Rob Harris once was lost.
That's why he wants to help others who find themselves in similar situations to get found.
"I was that person," Harris said. "I grew up in the system. I was born a heroin addict. My mother was a heroin addict. I was basically raised by the system."
And he struggled with that baggage for years, spending time in jail, fighting to make his way.
Not that long ago, Harris, 44, found himself at a low point.
"At one point I had gotten out of jail -- I had done a crime and got busted and I went into jail in the summer," Harris said. "When I got out, it was winter, and all I had were the same shorts and T-shirt I had when I went in. I had no resources. I had no family. I just felt like I was all alone."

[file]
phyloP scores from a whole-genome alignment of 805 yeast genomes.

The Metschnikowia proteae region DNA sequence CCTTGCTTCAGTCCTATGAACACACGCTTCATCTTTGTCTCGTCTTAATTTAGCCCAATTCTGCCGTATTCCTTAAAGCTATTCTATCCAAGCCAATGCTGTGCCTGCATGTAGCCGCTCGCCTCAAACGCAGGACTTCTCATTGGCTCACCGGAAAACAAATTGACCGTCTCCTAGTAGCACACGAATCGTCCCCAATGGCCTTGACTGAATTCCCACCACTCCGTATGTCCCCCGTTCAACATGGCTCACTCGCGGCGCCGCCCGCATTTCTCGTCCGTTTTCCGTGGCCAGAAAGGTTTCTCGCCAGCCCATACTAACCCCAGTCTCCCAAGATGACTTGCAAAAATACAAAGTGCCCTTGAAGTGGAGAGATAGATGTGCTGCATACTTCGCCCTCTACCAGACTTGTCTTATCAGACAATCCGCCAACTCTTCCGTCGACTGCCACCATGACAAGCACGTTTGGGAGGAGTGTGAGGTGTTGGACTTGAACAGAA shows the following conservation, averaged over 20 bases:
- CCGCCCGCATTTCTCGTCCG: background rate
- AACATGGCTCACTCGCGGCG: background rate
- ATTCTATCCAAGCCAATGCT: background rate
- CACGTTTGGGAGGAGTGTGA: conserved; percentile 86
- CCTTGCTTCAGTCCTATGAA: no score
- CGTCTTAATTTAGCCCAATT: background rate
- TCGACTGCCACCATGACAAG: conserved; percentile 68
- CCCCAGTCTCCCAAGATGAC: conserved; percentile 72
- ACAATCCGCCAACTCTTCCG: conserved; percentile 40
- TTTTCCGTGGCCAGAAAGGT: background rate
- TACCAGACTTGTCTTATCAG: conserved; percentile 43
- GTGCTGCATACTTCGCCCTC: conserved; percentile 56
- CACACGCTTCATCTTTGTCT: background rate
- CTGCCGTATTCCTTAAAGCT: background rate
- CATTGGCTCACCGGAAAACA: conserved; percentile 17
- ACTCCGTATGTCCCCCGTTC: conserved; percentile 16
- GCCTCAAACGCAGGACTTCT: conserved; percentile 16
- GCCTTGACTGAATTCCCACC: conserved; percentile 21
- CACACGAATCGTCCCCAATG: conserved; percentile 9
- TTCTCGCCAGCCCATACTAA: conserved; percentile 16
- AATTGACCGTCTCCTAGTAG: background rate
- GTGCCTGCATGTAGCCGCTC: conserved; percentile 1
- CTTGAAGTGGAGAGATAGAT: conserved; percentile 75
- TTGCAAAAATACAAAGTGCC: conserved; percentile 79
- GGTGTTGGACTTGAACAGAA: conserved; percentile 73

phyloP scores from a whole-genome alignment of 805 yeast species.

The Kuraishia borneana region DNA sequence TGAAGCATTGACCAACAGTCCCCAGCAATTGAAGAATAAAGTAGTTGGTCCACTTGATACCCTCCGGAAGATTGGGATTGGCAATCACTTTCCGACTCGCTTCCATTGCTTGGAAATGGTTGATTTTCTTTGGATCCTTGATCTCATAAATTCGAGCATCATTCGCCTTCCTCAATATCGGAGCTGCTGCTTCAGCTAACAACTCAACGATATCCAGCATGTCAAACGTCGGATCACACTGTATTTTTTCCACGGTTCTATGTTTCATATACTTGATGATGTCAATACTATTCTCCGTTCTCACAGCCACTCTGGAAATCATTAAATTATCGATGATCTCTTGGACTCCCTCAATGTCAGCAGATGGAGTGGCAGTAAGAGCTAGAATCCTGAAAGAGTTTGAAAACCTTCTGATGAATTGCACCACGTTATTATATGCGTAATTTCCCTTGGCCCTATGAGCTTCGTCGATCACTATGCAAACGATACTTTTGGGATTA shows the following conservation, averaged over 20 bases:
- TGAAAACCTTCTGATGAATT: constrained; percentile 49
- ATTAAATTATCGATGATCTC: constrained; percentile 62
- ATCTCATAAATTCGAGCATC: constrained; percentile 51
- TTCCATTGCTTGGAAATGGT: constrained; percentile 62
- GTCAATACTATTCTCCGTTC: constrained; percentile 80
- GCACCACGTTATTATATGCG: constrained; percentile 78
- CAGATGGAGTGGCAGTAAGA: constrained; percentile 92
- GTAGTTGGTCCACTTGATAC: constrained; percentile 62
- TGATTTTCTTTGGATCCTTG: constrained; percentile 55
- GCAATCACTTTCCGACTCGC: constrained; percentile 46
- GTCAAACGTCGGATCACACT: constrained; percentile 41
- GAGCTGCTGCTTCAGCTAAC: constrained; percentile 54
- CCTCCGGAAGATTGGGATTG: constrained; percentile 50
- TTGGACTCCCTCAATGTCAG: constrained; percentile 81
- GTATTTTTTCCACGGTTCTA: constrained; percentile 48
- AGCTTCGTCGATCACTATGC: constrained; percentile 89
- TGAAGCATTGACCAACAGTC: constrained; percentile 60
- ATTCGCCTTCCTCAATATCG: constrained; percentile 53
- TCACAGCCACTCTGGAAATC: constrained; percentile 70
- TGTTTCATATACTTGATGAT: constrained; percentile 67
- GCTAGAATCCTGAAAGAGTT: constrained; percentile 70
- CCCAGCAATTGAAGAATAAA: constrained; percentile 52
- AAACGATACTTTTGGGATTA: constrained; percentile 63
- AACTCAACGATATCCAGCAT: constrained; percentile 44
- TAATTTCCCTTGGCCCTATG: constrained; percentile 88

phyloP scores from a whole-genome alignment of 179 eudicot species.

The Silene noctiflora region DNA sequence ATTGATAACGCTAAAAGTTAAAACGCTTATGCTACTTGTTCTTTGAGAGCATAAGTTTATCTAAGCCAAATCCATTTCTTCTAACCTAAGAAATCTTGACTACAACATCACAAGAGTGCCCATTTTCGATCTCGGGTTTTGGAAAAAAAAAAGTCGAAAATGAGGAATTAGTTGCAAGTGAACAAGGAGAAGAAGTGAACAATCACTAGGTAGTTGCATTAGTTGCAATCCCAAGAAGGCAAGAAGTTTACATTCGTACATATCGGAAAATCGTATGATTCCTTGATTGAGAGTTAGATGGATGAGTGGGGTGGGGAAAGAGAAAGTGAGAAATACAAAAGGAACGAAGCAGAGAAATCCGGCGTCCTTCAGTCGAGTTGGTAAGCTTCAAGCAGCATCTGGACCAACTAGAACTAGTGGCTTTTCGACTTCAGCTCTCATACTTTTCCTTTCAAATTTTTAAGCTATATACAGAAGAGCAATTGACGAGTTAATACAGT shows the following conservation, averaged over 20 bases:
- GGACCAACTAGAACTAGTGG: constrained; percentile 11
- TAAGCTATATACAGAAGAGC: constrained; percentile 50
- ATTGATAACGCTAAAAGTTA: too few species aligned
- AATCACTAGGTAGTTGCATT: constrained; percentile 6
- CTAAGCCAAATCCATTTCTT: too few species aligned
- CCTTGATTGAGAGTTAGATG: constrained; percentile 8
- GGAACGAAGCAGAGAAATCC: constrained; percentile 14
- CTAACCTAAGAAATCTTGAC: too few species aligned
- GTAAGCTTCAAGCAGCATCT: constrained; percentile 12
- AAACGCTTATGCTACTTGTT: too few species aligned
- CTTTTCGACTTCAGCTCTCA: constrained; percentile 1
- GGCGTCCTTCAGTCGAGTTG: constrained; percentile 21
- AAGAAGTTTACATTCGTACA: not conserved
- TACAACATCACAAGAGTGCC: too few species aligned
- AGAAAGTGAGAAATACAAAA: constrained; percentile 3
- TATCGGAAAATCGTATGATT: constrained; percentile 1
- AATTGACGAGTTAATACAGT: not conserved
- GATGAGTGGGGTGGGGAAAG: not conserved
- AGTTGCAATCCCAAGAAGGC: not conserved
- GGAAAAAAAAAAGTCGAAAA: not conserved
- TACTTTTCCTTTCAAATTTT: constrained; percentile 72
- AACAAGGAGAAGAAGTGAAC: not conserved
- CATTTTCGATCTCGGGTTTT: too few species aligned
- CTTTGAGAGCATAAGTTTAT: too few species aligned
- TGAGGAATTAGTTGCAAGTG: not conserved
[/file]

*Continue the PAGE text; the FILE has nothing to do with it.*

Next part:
With nowhere to go and no one to turn to, Harris found himself tempted to turn once again to crime.
"I thought, 'Well, I can do this crime, and that will solve my immediate problem,'" he said. "But that's how I got into this mess in the first place. I had to make a change."
So Harris started thinking about what he could do to improve not only his own life, but the lives of others.
That's when he came up with the idea for Laverne's House, a program that targets youth ages 15 to 21 who have been convicted of minor crimes or who are otherwise designated at risk. It provides them with a support system including basic necessities like food, clothing, shelter and emotional support, as well as opportunities for employment, counseling, reestablishing relationships with family and reassimilation into society after release from prison.
The inspiration for the program was Harris' own mother, who passed away a few years ago.